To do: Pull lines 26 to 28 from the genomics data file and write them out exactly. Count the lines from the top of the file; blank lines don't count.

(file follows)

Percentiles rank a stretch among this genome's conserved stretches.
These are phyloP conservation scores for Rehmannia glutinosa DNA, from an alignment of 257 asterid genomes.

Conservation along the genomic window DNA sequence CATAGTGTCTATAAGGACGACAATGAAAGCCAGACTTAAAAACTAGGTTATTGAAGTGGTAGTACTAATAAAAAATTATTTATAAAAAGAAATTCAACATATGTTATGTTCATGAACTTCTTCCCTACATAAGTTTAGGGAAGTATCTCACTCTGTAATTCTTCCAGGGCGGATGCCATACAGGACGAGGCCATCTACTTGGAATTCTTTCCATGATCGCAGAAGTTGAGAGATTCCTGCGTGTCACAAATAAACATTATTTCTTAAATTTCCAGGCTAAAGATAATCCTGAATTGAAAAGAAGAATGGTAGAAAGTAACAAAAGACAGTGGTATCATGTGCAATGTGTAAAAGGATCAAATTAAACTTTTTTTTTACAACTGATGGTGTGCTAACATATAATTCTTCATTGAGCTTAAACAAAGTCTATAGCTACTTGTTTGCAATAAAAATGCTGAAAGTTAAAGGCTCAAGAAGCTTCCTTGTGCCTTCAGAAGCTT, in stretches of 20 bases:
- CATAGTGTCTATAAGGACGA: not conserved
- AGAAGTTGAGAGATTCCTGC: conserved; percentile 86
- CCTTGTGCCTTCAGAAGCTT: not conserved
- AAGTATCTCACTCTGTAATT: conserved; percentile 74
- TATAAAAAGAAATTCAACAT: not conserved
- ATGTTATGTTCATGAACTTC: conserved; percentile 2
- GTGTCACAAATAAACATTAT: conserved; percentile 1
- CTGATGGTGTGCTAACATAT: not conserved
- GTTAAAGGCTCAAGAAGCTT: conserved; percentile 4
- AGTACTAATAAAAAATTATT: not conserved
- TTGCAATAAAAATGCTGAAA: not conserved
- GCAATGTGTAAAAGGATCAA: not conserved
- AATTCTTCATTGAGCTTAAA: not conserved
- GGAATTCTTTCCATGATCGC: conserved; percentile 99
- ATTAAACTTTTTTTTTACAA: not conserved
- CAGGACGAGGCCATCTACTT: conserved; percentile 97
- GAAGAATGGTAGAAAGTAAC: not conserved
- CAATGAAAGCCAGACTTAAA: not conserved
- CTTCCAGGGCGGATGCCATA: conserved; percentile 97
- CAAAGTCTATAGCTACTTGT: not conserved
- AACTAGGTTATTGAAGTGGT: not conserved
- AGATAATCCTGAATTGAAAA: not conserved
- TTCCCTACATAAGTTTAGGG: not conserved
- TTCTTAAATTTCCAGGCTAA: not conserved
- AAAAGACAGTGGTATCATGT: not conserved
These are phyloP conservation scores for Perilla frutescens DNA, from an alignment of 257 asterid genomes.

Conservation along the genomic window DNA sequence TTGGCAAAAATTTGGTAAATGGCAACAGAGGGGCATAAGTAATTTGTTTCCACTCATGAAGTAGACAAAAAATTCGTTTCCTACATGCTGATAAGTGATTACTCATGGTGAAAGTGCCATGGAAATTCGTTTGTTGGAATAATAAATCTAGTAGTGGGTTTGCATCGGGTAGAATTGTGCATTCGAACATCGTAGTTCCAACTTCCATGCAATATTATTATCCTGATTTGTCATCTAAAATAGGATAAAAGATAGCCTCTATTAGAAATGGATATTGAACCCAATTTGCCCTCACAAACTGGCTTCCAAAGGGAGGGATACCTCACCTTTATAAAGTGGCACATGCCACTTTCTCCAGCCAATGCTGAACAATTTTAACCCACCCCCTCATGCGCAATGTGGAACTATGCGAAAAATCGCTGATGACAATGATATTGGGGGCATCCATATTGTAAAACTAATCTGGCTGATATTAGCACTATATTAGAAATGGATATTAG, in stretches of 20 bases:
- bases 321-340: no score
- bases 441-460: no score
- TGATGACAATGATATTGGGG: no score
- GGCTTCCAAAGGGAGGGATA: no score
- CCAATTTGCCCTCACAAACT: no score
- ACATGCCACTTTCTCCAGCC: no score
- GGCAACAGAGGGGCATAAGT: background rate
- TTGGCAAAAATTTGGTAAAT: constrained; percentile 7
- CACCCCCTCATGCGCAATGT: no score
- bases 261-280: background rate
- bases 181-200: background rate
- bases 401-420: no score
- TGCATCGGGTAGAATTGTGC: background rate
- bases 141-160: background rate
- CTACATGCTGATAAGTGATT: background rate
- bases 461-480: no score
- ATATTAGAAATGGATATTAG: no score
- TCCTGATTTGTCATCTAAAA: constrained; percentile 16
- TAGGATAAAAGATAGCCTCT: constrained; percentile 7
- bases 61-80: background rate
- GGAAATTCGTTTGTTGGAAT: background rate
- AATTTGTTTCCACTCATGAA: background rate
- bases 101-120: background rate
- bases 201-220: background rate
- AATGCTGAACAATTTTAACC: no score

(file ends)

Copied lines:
- TTCCCTACATAAGTTTAGGG: not conserved
- TTCTTAAATTTCCAGGCTAA: not conserved
- AAAAGACAGTGGTATCATGT: not conserved